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Is Hollywood’s Walk of Fame The World’s Worst Tourist Attraction?

A local news station scanned Google, TikTok, and other online reviews to cherry-pick a handful that calls the Boulevard "grubby, slightly scary... dirty, unsafe" and "one of the worst tourist attractions on the planet." We weighed in on the subject.

10:05 AM PDT on September 28, 2023

Oxana Melis/Unsplash

Damn kids today.

They have no appreciation for an inanimate piece of chewing gum-and-body-fluid-splotched sidewalk paying tribute to radio's Don Ameche or 1930s stage legend Ethel Barrymore.

That's the only conclusion we can draw from seeing NBC's frequently run report that Hollywood Boulevard's Walk of Fame is ranked as one of the worst tourist attractions on the planet.

It's a claim most locals will instantly understand. Among the most famous maxims in our city, you'll hear the continual cry: "No one here from ever actually goes to Hollywood Boulevard..."

All because it's too (pick one):

A) cheesy

B) dirty

C) rife with ersatz Spidermen that will beat your ass if you don't give them $5 for a picture.

D) All of the above.

The news station scanned Google, TikTok, and other online reviews to cherry-pick a handful that calls the Boulevard "grubby, slightly scary... dirty, unsafe." It also points to a site called Stasher that includes the Walk of Fame in its roundup of the world's worst tourist attractions.

To prove the point, Gordon Tokumatsu takes to the streets and gets a duo of Teutonic tourists off their phones for a split second to agree that The Walk of Fame kind of sucks, with one citing "the smell." They will not be coming back. Auf wiedersehen, Felicia!

He also talks to an Aussie family who can't ignore this behated-on "smell," but one of who thinks the area looks much better than it was when he came 25 years ago.

Obviously, it's been eons since this part of Hollywood was walked by any real stars. Today, the Walk of Fame is the epicenter of L.A.'s wayward tourist scene, the equivalent of a Times Square, something for locals to mostly step around. A certain phoniness is implicit in both its conceit as well as to its popularity.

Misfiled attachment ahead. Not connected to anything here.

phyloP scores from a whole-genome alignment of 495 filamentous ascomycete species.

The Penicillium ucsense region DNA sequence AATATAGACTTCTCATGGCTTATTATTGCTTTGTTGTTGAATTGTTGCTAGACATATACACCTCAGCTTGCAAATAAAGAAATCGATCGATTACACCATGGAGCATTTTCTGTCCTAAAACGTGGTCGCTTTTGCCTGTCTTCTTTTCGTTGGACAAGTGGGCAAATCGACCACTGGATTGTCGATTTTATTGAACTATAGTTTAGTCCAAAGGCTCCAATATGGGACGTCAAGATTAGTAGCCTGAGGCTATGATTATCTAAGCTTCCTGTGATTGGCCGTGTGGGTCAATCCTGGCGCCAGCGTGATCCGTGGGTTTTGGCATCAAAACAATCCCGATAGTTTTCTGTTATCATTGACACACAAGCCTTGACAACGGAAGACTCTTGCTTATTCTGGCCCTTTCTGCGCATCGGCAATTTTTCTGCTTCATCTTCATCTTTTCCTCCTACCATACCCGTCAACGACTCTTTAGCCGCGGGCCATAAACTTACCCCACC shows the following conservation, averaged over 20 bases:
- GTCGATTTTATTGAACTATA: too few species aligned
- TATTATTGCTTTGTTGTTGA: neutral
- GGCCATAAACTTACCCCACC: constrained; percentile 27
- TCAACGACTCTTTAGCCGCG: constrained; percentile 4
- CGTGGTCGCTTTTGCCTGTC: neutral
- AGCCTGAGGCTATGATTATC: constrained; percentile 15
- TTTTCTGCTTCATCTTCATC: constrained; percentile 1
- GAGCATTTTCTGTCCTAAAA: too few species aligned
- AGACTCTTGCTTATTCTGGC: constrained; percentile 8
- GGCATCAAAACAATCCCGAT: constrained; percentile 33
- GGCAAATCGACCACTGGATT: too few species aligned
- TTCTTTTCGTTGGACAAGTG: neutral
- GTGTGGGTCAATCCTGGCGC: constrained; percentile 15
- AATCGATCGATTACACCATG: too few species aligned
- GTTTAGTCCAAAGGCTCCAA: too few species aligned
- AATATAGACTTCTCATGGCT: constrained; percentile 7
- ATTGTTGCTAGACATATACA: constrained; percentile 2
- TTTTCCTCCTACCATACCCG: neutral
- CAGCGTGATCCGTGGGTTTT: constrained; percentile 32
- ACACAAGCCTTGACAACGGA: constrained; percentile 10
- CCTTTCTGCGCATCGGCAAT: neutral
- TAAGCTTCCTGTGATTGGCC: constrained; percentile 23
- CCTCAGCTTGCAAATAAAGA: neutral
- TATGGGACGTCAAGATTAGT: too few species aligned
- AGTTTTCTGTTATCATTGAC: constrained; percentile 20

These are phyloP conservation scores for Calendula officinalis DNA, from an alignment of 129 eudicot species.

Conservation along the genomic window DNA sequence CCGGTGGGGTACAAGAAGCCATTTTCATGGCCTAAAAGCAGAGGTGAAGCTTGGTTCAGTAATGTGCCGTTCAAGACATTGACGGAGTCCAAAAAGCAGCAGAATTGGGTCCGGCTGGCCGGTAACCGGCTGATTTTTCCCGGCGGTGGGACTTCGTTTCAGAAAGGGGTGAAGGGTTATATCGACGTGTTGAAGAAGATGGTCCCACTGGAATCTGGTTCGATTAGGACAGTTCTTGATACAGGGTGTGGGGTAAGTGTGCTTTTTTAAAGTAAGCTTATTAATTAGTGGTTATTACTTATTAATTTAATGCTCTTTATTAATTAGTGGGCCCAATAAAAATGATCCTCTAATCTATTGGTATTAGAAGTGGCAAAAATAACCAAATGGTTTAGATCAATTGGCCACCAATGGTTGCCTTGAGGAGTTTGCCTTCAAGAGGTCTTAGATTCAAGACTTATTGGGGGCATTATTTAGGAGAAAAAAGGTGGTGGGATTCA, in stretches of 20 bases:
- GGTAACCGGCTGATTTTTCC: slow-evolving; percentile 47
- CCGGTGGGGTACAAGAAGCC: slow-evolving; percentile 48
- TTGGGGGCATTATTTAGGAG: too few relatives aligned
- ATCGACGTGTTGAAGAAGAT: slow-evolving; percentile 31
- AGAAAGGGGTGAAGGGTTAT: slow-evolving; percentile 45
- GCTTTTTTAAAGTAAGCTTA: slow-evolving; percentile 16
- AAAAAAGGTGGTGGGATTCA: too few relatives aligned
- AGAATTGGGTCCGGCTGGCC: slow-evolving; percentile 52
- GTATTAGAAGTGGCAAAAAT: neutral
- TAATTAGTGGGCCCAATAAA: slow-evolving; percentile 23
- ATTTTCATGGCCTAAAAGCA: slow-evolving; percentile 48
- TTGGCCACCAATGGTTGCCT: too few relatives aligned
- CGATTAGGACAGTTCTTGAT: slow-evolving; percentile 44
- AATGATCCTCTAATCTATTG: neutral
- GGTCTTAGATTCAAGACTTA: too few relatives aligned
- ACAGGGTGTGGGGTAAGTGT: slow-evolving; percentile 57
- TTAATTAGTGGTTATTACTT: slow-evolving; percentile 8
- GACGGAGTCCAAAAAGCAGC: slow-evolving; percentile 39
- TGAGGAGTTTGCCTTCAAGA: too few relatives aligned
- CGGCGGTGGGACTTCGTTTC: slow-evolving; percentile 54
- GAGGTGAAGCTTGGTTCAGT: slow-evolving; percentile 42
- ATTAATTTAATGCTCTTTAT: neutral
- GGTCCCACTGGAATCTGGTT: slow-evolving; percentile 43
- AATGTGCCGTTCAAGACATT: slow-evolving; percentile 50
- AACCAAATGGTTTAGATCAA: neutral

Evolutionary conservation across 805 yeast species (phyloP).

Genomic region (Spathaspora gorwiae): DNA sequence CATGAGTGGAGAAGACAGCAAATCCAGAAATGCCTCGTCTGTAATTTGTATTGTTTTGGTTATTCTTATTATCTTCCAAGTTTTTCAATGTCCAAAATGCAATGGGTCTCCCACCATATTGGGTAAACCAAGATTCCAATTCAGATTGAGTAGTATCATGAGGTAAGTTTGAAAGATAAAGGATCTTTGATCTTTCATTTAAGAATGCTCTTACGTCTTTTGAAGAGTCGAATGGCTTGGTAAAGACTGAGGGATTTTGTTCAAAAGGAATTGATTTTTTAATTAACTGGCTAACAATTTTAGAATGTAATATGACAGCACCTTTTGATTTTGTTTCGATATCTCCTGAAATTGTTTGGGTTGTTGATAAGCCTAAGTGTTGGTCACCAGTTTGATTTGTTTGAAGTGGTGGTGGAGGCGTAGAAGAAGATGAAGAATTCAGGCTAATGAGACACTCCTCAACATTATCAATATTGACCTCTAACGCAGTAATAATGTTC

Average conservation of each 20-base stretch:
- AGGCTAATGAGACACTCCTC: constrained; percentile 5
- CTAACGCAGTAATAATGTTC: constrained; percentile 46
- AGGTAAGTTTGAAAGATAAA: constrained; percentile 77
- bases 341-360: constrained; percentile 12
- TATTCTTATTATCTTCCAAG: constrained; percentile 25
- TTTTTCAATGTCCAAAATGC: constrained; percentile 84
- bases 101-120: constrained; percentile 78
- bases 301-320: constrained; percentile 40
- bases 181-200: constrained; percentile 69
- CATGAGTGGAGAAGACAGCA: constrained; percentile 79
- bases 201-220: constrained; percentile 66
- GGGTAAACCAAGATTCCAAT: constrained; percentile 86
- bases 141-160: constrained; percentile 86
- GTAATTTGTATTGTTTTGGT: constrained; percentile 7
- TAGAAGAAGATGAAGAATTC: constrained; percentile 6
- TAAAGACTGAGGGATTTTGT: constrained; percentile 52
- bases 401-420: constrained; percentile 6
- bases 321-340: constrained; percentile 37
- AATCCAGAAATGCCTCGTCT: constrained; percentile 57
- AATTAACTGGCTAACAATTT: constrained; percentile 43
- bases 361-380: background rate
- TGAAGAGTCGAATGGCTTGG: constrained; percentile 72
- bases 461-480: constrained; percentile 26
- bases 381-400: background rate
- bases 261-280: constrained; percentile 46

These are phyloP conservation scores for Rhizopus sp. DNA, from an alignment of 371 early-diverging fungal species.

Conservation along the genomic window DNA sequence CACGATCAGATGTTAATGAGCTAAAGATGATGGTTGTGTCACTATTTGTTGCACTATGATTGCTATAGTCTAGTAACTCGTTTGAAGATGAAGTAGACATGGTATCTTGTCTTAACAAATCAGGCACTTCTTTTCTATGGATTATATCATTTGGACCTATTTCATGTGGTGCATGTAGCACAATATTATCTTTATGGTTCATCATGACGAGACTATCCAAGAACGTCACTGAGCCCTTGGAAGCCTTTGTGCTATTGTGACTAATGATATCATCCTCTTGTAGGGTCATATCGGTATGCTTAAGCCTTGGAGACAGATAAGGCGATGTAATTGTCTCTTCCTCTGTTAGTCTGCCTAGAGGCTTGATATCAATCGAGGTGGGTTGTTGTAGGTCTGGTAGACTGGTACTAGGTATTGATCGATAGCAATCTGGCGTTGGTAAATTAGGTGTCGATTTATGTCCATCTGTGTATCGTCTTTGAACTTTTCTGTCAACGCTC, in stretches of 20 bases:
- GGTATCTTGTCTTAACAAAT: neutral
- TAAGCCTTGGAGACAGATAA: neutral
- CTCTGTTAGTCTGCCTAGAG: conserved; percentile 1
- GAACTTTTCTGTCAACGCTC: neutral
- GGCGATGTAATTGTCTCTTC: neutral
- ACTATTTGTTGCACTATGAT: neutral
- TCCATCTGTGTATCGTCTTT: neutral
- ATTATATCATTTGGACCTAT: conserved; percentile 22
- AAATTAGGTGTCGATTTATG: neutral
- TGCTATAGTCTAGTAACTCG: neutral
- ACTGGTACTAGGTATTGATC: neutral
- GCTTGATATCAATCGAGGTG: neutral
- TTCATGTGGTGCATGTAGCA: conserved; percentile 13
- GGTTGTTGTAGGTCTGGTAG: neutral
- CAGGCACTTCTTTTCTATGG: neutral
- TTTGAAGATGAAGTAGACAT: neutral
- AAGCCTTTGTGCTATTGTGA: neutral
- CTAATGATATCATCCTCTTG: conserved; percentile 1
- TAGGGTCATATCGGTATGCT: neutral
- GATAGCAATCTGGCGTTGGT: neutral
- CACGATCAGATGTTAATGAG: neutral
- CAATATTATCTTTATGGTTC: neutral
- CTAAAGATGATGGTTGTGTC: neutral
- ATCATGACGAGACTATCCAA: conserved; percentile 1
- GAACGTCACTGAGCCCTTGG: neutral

And have you spoken to any person under the age of 30 today? They wouldn't know recent star recipient John Waters from silent screen star John Bowers, or anyone else from 200,000 years of human history that hasn't acquired 6 gigillion TikTok followers for chugging Tide.

Most locals know if you want to commune with an actual star, you'll head straight for the produce section of Bristol Farms West Hollywood. Or enroll your kid in a private school with six-figure tuition. Or, failing all else, move to Calabasas.

Still, Hollywood Boulevard is distinctly, vitally L.A.

A fake thing paving over 100 years of history paving over 13,000 years of all else before it. Where you can still have a beer at the Frolic Room and wonder where Charles Bukowski used to park his butt. Where you can stand on the corner where Bela Lugosi waited for his bus to the studios, talk to ghosts at the Hollywood Roosevelt, and find treasures like the Hollywood Museum, Pantages Theatre, and Iguana Vintage Clothing, among all the Scientology pamphlets, passed out scum punks, cops shooting weird PSAs, and buy gas mask bongs.

It's the kind of necessary urban ratfuck we need to stay sane in L.A. No matter how unsober, aggrieved, or unright in the head you may feel, you're bound to see something worse to put it all in perspective. A rare, walkable part of the city easily accessible by L.A.'s Metro that puts you in touch with people doing their best to live here.

Miss it at your own peril. Make any assumptions, and you'll likely be wrong. Like many parts of L.A., the Boulevard is a cipher where the surface does not speak for its swirling depths of reality. A living contradiction where Fran and Drew come from Des Moines to inadvertently mingle with junkies, freaks, cult members, and barflies, intent on seeing "Hollywood," but ultimately just seeing... Hollywood.

Of course, some people actually can enjoy it for what it is.

Straddling Linda Carter's star, Tokumatsu talks to one lady who calls it all "still pretty nice," acknowledging that it's a place where people can take free selfies with the "stars" of stars that wouldn't want to breathe their same air around them in real life or be caught dead out here.

When all else fails, you'll always have the tacos. That and doing whatever you wish to this star.

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